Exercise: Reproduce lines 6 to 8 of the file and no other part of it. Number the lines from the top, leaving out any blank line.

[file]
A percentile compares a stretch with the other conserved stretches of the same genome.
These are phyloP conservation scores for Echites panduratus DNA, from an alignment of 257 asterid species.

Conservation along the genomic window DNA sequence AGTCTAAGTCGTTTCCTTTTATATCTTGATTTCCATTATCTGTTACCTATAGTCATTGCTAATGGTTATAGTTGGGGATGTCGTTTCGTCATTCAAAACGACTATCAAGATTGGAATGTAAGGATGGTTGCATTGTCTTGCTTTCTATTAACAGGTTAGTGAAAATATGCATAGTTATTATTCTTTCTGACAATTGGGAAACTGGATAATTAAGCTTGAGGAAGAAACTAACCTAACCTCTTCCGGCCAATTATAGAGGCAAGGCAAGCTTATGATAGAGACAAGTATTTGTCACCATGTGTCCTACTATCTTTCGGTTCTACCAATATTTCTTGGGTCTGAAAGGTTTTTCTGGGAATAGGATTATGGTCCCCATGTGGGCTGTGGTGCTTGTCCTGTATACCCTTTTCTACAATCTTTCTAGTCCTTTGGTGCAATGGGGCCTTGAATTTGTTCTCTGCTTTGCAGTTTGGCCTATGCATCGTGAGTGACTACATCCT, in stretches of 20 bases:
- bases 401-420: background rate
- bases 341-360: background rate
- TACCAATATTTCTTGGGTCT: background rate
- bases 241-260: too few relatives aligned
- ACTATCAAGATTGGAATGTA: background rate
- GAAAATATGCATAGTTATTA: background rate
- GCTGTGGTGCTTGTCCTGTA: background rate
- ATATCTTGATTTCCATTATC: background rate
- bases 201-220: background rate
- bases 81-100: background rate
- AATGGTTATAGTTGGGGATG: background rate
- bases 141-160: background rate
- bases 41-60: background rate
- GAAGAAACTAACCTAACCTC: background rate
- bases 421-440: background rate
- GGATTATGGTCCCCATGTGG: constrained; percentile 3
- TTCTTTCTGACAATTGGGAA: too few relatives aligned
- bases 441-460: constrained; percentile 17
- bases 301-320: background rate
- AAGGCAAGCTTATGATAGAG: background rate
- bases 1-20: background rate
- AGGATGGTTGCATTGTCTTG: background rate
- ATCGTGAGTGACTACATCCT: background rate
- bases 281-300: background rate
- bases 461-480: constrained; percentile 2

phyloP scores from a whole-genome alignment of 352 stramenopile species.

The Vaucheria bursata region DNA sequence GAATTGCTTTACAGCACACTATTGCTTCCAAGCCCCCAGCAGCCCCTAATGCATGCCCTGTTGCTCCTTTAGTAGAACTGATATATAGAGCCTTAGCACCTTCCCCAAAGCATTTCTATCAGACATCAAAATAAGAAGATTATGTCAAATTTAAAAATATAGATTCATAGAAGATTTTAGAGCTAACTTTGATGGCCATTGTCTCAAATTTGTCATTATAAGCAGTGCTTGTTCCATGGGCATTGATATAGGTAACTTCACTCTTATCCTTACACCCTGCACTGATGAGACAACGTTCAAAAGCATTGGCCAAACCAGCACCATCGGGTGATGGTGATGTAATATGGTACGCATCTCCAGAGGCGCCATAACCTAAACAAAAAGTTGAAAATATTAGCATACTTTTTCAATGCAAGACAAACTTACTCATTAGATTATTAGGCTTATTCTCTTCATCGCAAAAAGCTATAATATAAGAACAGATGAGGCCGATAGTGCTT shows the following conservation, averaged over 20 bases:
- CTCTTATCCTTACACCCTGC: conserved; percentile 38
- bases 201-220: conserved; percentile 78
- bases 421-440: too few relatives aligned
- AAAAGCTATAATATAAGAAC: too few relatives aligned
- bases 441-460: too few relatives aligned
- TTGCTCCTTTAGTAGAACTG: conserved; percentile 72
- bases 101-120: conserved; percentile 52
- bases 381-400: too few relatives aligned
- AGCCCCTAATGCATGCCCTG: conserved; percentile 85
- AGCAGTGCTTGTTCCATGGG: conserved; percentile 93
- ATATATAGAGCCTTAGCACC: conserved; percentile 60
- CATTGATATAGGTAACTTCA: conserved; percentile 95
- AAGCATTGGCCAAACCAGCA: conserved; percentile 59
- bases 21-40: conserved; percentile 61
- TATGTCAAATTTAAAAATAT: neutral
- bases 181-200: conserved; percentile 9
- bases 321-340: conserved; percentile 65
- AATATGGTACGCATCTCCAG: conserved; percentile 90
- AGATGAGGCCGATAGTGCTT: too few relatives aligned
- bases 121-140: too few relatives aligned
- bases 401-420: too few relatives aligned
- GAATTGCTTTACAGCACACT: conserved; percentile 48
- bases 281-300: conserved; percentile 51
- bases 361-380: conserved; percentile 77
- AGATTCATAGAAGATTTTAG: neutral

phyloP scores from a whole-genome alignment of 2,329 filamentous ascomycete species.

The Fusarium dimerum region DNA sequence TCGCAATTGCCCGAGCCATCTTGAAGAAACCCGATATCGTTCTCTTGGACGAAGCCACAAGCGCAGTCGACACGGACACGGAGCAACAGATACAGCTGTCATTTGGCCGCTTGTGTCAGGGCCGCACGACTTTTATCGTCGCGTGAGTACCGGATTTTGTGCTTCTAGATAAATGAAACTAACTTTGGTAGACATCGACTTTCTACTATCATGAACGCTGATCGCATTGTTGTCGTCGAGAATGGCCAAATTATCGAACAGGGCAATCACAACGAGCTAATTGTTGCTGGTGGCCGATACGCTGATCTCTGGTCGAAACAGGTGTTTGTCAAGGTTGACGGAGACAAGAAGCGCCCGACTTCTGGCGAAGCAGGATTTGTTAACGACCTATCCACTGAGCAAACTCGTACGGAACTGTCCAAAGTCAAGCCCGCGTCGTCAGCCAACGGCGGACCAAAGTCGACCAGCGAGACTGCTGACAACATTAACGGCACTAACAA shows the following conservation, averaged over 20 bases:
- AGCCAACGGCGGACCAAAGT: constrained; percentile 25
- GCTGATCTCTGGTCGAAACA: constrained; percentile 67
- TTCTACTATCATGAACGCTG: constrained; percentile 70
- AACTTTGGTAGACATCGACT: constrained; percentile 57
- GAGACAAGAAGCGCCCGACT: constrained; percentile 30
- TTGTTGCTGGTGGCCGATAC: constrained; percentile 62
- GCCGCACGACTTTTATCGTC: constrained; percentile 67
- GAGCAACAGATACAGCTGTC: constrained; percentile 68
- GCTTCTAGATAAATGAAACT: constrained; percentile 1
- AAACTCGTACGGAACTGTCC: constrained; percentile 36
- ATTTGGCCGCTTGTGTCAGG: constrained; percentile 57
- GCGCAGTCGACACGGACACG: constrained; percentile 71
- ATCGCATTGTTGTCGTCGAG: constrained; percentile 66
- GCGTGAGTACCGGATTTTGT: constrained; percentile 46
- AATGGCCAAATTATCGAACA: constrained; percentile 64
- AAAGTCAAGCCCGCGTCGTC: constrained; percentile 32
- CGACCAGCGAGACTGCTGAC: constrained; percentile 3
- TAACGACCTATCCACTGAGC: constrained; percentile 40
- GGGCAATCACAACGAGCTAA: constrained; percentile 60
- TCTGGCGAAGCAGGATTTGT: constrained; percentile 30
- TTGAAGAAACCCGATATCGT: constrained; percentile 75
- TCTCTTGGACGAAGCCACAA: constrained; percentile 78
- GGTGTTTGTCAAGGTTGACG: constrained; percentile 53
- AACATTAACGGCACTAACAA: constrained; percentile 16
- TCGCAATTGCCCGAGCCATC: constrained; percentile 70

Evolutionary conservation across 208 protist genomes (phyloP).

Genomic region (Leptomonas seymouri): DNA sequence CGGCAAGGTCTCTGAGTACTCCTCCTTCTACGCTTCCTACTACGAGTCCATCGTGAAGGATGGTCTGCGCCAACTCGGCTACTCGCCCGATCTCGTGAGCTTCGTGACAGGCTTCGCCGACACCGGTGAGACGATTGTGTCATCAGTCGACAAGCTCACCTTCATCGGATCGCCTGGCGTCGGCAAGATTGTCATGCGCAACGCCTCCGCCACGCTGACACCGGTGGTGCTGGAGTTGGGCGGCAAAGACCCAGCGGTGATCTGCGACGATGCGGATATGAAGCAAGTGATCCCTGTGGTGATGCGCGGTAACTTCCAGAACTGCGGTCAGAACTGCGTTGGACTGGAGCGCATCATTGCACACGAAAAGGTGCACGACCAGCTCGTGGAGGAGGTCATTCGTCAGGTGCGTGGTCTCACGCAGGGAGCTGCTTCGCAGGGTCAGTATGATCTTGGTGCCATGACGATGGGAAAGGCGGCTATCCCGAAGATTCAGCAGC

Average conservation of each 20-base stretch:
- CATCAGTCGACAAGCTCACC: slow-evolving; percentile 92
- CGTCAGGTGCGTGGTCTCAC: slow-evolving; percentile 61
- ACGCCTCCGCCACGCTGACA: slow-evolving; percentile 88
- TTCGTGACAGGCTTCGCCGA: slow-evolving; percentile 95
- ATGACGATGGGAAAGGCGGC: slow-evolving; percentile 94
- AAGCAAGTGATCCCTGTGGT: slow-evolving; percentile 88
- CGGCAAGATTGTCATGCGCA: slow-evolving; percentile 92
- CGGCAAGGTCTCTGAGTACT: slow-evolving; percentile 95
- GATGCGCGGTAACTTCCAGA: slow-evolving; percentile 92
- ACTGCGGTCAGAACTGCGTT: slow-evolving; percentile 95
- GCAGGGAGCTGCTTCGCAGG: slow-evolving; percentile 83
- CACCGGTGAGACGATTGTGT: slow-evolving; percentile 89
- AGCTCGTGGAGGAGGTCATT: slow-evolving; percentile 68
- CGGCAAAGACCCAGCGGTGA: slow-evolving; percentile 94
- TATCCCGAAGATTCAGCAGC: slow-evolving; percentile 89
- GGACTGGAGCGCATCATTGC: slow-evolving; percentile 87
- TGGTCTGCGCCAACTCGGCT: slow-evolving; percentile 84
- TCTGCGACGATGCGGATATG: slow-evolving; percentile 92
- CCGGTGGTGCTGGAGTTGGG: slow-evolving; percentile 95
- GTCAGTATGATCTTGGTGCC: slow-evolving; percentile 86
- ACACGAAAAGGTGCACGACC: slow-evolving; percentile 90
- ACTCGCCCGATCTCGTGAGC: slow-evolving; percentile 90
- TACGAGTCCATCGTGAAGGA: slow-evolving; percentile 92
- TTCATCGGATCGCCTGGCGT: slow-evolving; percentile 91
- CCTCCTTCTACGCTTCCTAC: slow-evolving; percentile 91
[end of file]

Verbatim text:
- TACCAATATTTCTTGGGTCT: background rate
- bases 241-260: too few relatives aligned
- ACTATCAAGATTGGAATGTA: background rate